ESPN LEADING DISNEY INTO MULTIMEDIA FUTURE

Sports President Details Aggressive Mobile Marketing, Content Efforts

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NEW YORK (AdAge.com) -- At a time when the Walt Disney Co. has been showered with positive press about its forward-thinking culture, one of the company’s top executives outlined the recipe for an integrated multimedia brand yesterday.

George Bodenheimer
George Bodenheimer, who shares the titles of co-chairman of Disney’s media networks and president of ESPN and ABC Sports, spoke to investors and analysts over lunch yesterday at the UBS Annual Global Media Conference, held in New York’s Grand Hyatt Hotel.

“We’re no longer in the TV business,” he said. “But a multimedia sports and entertainment company.”

Gold standard
The ESPN business model is frequently cited as the gold standard inside parent Disney. Mr. Bodenheimer acknowledged that the recent restructuring of its executive team, to focus on platform-agnostic media possibilities, was “in keeping with [Walt Disney Co. CEO] Bob Iger’s lead.”

The three keys to building ESPN’s business model have been to aggressively seek multimedia rights in its contract negotiations with sports leagues; build up an arsenal of compelling branded content; and harness technology that has enabled ESPN to enter, among other areas, the cellphone space.

Mr. Bodenheimer emphasized the importance of ESPN Mobile, the company’s recent move into being a mobile virtual network operator (MVNO). The ESPN mobile service delivers ESPN-branded sports content, including news and video highlights, over space leased on Sprint's cellular network using its own phones. He held up his black ESPN-branded Sanyo handset, which he has been using for the last three weeks, and called ESPN Mobile the “best invention in the history of the world. Ever.”

Super Bowl launch
“Mobile is a big part of our future,” he said, thanks in large part because it allows ESPN to have a direct relationship with consumers. The service is set for a Super Bowl launch with “one of our most ambitious marketing endeavors to date,” he said.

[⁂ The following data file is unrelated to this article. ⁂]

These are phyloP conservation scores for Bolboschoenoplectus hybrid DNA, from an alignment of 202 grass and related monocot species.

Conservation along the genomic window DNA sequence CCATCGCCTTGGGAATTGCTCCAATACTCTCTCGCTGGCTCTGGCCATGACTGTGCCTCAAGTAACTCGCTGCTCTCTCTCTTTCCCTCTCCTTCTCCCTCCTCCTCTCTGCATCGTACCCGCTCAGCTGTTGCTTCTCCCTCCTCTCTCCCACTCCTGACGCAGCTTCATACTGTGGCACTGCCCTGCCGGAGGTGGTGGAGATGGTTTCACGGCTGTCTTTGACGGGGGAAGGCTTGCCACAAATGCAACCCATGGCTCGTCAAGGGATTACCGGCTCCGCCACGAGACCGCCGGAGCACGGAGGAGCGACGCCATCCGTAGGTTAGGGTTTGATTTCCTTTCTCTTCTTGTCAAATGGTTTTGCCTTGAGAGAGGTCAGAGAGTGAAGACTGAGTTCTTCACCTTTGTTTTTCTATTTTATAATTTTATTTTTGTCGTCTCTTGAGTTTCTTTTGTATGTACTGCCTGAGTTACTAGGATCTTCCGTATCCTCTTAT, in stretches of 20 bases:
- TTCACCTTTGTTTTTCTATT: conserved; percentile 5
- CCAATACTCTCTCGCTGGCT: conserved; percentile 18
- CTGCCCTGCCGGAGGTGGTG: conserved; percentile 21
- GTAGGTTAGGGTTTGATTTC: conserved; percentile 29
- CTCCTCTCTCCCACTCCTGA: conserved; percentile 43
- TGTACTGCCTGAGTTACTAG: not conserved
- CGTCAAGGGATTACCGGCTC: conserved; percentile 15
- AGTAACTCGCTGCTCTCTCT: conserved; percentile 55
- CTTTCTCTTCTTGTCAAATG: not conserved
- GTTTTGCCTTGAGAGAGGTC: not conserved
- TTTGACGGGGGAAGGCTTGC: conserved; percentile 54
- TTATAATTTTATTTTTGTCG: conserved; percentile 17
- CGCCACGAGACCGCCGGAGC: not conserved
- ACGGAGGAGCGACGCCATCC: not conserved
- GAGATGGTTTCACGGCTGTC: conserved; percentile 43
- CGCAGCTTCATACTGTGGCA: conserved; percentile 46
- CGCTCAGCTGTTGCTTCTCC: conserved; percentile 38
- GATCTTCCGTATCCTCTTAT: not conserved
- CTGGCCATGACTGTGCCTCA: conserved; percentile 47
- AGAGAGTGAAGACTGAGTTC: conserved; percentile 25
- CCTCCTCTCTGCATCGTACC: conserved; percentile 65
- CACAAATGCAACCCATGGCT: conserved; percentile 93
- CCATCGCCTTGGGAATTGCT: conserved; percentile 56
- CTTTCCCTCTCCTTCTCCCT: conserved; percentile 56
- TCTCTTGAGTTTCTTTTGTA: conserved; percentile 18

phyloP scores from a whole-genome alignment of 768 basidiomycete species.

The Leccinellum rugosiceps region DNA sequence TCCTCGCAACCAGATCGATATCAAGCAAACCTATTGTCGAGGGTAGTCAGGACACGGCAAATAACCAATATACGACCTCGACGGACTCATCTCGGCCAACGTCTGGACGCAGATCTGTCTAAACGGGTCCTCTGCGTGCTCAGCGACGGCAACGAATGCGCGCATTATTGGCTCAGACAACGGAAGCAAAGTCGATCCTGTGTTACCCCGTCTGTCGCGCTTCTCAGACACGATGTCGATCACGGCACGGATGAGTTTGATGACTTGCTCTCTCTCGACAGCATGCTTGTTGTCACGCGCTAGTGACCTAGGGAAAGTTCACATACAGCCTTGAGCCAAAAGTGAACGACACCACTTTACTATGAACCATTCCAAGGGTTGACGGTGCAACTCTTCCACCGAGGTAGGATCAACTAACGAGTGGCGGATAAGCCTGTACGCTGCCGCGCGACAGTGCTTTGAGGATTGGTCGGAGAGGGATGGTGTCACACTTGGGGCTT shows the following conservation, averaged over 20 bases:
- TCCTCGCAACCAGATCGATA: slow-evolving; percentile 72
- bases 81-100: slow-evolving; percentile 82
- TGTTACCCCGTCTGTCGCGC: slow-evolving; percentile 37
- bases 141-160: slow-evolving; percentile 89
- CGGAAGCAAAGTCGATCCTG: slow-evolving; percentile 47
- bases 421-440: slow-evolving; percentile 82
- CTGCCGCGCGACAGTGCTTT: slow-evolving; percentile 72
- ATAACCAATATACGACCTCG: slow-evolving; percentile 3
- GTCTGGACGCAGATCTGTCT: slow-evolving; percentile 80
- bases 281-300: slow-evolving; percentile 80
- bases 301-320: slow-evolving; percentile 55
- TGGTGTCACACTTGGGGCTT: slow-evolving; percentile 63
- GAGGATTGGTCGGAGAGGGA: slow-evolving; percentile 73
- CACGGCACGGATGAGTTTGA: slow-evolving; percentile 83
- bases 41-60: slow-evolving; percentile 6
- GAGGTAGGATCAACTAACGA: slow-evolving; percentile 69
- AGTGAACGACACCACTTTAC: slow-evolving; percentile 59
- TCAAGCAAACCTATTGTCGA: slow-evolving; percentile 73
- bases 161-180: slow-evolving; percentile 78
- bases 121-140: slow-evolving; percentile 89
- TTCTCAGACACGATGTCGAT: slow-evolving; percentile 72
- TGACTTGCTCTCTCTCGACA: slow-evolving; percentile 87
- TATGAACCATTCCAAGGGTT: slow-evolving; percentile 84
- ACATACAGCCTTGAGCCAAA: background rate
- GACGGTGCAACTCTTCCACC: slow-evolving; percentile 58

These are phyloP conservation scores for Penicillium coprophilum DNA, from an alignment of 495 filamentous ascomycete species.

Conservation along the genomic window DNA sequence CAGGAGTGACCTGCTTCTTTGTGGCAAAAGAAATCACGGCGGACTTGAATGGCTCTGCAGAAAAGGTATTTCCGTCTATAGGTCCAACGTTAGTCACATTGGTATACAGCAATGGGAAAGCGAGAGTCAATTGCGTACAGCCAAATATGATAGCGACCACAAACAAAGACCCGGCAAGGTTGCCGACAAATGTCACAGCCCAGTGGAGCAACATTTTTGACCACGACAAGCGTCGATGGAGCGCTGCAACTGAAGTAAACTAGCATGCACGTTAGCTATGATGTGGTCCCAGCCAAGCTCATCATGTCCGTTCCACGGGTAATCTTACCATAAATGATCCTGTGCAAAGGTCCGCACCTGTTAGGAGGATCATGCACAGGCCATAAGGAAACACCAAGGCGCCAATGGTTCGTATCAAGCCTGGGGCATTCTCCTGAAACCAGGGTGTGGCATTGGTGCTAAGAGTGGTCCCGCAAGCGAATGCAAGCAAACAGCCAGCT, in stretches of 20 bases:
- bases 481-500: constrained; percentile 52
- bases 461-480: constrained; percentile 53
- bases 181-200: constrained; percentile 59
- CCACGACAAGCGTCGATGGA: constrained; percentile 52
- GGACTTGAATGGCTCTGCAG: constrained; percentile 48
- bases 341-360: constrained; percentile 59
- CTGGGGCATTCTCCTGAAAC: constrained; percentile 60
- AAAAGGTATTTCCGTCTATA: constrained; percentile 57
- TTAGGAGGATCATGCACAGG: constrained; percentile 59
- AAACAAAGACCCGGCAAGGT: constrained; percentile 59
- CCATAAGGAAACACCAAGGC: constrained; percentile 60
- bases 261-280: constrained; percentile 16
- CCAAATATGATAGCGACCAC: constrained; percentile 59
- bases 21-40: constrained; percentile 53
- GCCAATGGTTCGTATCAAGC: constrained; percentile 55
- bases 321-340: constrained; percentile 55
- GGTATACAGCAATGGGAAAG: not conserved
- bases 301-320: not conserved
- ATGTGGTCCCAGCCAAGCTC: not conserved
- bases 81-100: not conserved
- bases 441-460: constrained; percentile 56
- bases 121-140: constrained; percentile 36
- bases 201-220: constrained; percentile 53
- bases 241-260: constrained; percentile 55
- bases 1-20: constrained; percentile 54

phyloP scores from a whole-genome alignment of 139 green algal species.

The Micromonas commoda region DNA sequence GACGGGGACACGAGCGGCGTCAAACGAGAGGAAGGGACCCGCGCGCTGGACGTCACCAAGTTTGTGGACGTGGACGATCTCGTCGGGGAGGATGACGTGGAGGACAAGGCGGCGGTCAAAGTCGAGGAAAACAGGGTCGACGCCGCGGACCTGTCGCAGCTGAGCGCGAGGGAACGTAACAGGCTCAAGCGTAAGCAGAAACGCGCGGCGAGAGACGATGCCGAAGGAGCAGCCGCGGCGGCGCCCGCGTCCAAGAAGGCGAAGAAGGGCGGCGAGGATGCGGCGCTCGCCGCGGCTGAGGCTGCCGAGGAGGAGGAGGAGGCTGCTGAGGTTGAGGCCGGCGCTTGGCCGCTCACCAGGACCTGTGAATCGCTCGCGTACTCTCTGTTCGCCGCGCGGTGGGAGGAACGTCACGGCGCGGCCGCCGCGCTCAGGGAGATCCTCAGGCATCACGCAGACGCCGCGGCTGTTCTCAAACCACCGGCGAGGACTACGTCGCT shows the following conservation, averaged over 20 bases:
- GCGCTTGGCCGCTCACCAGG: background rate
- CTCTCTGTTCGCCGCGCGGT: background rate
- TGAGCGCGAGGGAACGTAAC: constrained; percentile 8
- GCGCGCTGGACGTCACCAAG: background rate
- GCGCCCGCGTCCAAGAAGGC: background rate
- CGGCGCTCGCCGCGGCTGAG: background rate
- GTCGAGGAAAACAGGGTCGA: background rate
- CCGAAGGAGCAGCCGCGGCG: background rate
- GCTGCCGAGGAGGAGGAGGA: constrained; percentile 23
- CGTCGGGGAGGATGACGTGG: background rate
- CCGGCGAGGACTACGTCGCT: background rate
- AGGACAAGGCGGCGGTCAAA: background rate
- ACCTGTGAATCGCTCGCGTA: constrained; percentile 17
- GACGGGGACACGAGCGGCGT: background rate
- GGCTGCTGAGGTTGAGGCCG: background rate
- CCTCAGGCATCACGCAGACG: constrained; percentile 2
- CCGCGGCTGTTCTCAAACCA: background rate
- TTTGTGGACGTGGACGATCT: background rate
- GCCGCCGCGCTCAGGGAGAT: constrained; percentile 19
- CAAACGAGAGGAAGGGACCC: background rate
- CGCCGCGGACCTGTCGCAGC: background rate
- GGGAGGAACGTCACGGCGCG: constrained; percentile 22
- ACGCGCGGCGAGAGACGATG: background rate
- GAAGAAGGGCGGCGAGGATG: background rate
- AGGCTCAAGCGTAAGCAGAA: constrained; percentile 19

Additionally, Mr. Bodenheimer stressed the importance of aggressively seeking broad, multimedia rights in its content deals with sports leagues, “not only for the businesses we’re in, like mobile and broadband, but media we might be in in the future.” For example, he said, ESPN wants rights to a league’s library to feed ESPN Classic, another cable channel, as well as fantasy game rights, which he said will be a priority within the company this year. He said ESPN’s recent eight-year contract with Major League Baseball included “the most wide-ranging set of rights ever acquired from a major sports league.”

Earlier this year ESPN revamped its sales structure, creating one central sales staff that sold all of the network’s media properties, including ESPN Radio, ESPN the Magazine and broadband service ESPN 360. The fruits of that deal were reaped during the upfront, Mr. Bodenheimer said. Of the network’s 150 upfront TV deals, collectively worth $2 billion, 50% included media other than TV.

Defending current cable model
And while ESPN has clearly expanded its reach beyond its core cable business, when Mr. Bodenheimer was asked about one of the industry’s hot topics -- a la carte distribution -- he was quick to defend the current business model. “We don’t think the consumer is served by an a la carte model,” he said, citing two government studies, one from the General Accounting Office and another from the Federal Communications Commission. He cited hardware and marketing costs required to make it work as financially prohibitive.

Earlier in the day, in an interview with UBS cable, satellite and entertainment analyst Aryeh Bourkoff, Time Warner Cable CEO Glenn Britt echoed the sentiment, using ESPN as an example.

If you’re George Bodenheimer at ESPN, Mr. Britt said, under a la carte pricing you’d have to guess how many people would buy ESPN. He noted that if ESPN, which normally charges cable operators more than $2 a subscriber, guesses 10% would buy the network a la carte, it would have to charge $20 a subscriber to underwrite the same quality of programming.

“It will lead to higher cable bills and paying the same for less,” Mr. Britt said.

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